Our founders, brilliant men that they were recognized that the republics that had come before in history had all failed, and they did their very best to bequeath us a republic and a Constitution that would avoid the obvious pitfalls. We had an advantage going in because our American Revolution, unlike almost all of the others in history, was not classed based but based on the ideals of freedom. Our isolation by two oceans and the mostly egalitarian nature of American society also helped to preserve the republic even through the wrenching and stress of a Civil War.
Lincoln’s words from that era, that a house divided against itself cannot stand were as true then as they are today, but I think that many of our divisions are superficial and artificially created by a new element..the installation of an established political class. A big part of our division comes from those manufactured chasms in our society being exploited to keep this class in power, luxury and wealth.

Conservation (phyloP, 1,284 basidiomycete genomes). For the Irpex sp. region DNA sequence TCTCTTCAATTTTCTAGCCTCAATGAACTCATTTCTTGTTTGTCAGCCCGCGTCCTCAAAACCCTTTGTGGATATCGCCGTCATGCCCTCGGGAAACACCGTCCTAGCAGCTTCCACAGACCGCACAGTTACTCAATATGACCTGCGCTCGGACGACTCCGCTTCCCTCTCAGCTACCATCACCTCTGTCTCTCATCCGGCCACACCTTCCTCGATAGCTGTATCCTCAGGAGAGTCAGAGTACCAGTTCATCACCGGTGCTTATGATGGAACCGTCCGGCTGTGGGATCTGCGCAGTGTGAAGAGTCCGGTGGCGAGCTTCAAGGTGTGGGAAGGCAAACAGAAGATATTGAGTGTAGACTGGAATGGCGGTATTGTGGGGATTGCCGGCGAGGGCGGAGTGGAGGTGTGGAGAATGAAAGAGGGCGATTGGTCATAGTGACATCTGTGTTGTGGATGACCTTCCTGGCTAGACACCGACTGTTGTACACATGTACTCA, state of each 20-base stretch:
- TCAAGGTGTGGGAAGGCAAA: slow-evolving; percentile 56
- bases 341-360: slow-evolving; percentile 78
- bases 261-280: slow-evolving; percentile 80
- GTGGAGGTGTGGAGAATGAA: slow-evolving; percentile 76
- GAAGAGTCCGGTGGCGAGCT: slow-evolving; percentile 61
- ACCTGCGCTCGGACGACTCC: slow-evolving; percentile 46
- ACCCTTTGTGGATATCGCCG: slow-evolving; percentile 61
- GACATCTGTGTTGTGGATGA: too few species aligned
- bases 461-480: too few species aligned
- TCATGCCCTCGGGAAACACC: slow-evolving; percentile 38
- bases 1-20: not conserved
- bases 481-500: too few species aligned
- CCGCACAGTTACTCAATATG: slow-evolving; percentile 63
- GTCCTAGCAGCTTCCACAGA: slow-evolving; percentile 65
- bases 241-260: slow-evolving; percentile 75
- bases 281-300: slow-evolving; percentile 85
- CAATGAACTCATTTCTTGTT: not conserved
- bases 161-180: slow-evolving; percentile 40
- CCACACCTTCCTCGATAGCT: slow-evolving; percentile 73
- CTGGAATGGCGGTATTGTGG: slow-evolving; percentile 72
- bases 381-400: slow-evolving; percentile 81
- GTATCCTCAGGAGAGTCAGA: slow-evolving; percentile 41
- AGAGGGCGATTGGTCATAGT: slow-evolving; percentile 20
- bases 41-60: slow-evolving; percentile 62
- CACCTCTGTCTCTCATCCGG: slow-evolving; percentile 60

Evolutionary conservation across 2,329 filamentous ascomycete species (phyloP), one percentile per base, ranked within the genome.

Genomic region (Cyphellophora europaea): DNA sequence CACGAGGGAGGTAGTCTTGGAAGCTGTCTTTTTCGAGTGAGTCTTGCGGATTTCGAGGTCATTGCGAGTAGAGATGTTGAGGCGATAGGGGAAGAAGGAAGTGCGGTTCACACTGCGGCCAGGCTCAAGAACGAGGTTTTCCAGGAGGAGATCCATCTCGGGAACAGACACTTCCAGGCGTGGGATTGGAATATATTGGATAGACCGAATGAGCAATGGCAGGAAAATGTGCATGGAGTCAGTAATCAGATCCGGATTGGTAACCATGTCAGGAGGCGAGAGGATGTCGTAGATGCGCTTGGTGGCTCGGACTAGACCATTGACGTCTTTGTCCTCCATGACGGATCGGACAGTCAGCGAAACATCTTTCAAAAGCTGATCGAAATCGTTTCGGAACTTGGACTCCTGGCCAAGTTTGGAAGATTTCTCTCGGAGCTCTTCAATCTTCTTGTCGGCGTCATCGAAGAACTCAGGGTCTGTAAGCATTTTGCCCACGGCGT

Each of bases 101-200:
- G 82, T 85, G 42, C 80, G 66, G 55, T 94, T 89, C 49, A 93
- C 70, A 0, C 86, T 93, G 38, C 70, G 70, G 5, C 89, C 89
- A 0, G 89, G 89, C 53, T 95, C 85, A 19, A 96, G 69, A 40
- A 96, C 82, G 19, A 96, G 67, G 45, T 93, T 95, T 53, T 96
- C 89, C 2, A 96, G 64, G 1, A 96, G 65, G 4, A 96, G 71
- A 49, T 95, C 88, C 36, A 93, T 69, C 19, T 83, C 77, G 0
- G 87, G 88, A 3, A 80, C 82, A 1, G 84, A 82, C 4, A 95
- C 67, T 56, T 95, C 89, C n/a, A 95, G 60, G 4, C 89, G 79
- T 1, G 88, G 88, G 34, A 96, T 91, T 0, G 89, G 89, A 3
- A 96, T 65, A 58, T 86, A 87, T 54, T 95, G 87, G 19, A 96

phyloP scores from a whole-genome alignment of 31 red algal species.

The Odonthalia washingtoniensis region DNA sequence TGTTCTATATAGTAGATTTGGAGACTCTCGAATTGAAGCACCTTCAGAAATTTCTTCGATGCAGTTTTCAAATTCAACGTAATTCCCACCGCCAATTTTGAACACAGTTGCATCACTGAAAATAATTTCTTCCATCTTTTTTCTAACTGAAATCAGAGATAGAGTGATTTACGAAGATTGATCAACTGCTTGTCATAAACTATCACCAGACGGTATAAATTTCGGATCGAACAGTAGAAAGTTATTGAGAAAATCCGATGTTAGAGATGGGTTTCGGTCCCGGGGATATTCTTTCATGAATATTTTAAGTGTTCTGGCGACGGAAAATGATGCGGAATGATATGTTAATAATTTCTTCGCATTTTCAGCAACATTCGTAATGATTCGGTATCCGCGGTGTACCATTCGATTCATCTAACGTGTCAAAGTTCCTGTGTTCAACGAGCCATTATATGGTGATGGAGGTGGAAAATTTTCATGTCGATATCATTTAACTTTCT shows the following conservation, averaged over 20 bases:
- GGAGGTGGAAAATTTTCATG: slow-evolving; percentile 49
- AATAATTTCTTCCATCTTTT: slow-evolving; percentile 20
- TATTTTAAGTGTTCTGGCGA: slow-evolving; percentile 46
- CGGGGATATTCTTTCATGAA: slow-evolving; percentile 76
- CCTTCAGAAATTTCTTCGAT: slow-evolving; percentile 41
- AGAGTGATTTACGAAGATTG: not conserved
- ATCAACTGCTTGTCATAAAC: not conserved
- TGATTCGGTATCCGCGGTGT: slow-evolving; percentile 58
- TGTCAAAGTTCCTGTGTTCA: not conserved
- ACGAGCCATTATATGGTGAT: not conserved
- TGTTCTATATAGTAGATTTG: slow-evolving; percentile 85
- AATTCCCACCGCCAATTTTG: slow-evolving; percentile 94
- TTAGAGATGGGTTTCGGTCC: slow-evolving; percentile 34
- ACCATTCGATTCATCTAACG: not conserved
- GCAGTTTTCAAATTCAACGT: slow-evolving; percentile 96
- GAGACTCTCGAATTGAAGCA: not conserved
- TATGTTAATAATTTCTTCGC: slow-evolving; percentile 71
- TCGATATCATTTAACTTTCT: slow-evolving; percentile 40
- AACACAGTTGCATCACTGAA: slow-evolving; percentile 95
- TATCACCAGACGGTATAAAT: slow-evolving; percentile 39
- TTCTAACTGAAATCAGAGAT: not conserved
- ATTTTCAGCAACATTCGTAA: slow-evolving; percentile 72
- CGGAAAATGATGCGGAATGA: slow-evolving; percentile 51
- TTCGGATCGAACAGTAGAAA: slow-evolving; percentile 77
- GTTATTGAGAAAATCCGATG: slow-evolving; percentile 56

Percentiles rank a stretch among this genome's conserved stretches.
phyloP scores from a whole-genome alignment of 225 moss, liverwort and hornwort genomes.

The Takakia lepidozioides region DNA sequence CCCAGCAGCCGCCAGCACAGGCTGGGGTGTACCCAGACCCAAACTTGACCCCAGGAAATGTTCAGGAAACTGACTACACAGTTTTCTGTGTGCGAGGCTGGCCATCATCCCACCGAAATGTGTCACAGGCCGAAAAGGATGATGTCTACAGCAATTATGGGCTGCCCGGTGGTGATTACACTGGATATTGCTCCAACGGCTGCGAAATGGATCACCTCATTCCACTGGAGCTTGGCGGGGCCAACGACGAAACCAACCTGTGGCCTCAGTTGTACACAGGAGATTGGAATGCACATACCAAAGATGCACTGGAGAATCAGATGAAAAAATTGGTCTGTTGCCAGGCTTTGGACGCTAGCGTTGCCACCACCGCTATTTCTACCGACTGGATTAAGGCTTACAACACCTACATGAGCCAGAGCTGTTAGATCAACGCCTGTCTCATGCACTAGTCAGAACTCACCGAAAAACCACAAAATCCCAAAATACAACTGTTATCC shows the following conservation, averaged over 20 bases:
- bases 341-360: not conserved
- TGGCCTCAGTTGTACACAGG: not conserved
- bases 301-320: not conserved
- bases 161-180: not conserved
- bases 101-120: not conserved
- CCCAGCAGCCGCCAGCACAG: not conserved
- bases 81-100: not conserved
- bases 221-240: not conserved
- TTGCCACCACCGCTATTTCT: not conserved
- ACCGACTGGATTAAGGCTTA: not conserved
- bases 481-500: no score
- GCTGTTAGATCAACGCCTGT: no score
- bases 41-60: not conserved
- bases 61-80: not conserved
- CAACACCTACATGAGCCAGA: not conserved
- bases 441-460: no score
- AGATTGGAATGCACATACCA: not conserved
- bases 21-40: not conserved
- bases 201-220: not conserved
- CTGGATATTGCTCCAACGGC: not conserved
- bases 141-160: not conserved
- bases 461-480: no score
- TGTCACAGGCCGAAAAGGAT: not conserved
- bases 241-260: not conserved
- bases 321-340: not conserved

At this point, it’s obvious that the majority of Americans know that something’s seriously wrong, although they might differ on what it is and who’s to blame, although even that is becoming more obvious to those who are paying attention and put country ahead of race or party. If I’m right, what’s wrong and who and what are to blame is going to become painfully obvious before too long, that misleading 17,000 Dow notwithstanding.
At that point, we’ll be able to see, I think, if what has usually happened in our history happens again, if the leadership emerges that the country needs. And I certainly don’t mean, G-d help us, Hillary Clinton or Fake-a-Hontus.
That aside, the next two elections will be crucial because they will signal exactly how we will weather the coming changes and the nature of the transition to come. History thus far has had an odd way of presenting our Beloved Republic with challenges to overcome, and thus far we have pretty much managed to have done so, to the point where that old joke about G-d watching over drunks, little children and the United States of America comes to mind.
And while many of our elites would be quite at home in Sodom and Gomorrah until the fire, brimstone and ashes started to fall from the sky and louse up the air conditioning, I think there are still enough righteous and decent Americans for the good will of the Divine Providence that our Founders decided to risk their lives, their fortunes and their sacred honor on to continue, and to carry us through.
Well, there you have it.